Of course, the other possibility is that hymnal editors found that the first-person approach was an illegitimate application of bridal mysticism to the individual believer, rather than to the church as a whole. While misguided, this could be understandable. Within Lutheran circles one might think of a reaction to the popularity of this theme in many forms of Pietism—but this shift didn’t take place in Lutheran circles. Since Methodism broke away permanently from the Church of England, Anglicans didn’t have a pietist problem, while presumably the pietists themselves (i.e. Methodists) wouldn’t object. I’m not convinced.

The third possibility is that such portrayals of the believer’s (and, by extension, the whole church’s) intimate relationship with Jesus were unfashionable because the theology underpinning them was unfashionable. Not only among Anglican and other Protestant hymn editors but seemingly across the churches of the Reformation.

For example, one of the notable features of The Lutheran Hymnal (1941) is the consistency with which bridal mysticism has been obscured or even removed from the translations of Lutheran hymns—all of which pre-date the heyday of Pietism (as I have complained here and here). There seems to have been a general disdain for this biblical theme which has an extremely good pedigree in theology and piety throughout the Church’s history.

The fact is, the Church is the bride of Christ. The husband’s body is no longer his but belongs to his wife, and the wife’s body is not hers but belongs to the husband (1 Cor. 7:4). And so, not only the Church as a whole but individual members of the Church belong to Christ as His bride, just as His body is given not only to the whole Church, but to each individual member.

Jesus is my brother and friend, but he is also my husband—or else, I’m not his at all.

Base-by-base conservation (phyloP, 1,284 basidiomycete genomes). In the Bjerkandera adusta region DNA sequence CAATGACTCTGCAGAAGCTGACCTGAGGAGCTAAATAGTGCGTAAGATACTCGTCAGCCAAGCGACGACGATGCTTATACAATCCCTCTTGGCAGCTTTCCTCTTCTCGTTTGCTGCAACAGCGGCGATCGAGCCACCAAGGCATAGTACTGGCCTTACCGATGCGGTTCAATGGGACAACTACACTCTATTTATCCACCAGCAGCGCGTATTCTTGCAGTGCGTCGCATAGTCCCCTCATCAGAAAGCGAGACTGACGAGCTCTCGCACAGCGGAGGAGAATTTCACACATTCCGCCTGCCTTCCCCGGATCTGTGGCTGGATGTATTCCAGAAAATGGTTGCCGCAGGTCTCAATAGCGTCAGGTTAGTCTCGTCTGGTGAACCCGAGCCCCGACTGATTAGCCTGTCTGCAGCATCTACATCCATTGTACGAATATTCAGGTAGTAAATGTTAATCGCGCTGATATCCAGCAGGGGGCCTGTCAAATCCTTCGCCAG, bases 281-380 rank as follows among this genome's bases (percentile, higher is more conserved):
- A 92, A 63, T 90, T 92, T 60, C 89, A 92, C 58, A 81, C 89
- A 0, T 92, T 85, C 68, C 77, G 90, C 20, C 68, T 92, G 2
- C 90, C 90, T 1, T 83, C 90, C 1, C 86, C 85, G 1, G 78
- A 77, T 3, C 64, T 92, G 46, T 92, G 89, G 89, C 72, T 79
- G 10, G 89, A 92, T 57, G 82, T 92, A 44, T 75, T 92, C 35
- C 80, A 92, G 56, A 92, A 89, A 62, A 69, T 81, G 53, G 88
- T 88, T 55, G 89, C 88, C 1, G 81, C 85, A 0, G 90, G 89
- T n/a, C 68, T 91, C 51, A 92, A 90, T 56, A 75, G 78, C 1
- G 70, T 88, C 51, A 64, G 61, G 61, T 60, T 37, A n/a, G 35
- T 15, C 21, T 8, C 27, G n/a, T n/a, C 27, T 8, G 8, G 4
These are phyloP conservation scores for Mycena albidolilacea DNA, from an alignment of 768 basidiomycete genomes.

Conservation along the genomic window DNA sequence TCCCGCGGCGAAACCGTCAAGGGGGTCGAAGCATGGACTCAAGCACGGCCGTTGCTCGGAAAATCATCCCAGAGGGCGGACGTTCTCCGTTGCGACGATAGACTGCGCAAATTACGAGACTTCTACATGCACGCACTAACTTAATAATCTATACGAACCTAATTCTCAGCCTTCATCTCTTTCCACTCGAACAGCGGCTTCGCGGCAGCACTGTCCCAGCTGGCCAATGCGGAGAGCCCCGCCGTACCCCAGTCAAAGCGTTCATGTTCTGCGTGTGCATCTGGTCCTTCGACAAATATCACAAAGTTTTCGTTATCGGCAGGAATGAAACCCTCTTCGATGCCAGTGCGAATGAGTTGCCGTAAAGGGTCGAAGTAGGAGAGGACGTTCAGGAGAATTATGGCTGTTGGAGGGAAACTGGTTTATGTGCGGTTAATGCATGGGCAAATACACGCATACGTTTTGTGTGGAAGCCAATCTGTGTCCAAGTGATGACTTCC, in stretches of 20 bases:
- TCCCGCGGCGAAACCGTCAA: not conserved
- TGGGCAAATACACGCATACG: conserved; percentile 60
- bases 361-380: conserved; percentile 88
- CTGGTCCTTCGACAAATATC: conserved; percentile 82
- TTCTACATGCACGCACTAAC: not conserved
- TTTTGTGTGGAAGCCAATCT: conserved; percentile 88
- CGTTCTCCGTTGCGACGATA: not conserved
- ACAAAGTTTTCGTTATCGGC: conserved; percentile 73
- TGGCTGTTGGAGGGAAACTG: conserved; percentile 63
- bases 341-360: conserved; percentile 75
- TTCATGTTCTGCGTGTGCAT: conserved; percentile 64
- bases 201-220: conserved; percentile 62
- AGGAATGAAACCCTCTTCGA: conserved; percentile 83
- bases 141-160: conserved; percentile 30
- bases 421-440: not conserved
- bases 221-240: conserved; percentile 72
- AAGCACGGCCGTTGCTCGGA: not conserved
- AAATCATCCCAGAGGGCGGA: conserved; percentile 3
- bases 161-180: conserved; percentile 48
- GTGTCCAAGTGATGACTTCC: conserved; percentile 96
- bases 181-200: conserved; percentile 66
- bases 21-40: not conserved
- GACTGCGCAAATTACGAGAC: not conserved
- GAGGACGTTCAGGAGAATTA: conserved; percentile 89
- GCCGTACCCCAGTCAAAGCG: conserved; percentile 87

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Holding Forth Jesus

A sermon for Ash Wednesday, preached at Our Saviour Lutheran Church, Fareham (typos and all)

And when you fast, do not look gloomy like the hypocrites, for they disfigure their faces that their fasting may be seen by others. Truly, I say to you, they have received their reward. But when you fast, anoint your head and wash your face, that your fasting may not be seen by others but by your Father who is in secret. And your Father who sees in secret will reward you.

Fasting and bodily preparation are certainly fine outward training. But that person is truly worthy and well prepared who has faith in these words: “Given and shed for you for the forgiveness of sins.”

“When you fast …” When do you fast? Do you fast?

Jesus certainly seems to assume that you will, and speaks of rewards that we will receive from our Father in heaven if we do. And the Small Catechism likewise commends fasting as fine outward training as part of our preparation to receive the blessed sacrament of Christ’s body and blood. Throughout the history of the church, the whole church, Christians have marked times and seasons of fasting. Except of course in our time, and perhaps for a few generations before us. We don’t have to do that, do we? Isn’t that a Catholic works-righteousness thing. After all, we are not saved by what we do, and external actions are just that. What matters is the faith of the heart, the life of the spirit.

And so we don’t fast.

Or we follow the world’s lead in using Lent as a useful time to regain some self-control—or exercise a bit of self-discipline or just take up a tough challenge—in the matter of eating chocolate, or drinking wine, or getting exercise. Forty days without the excess sugar or unnecessary alcohol makes us feel more in control of our lives and gives us more of an incentive for a more considered approach to diet, or exercise, or whatever aspect of our lives we decide to subject to such discipline.

And so we do fast, but only for earthly reward.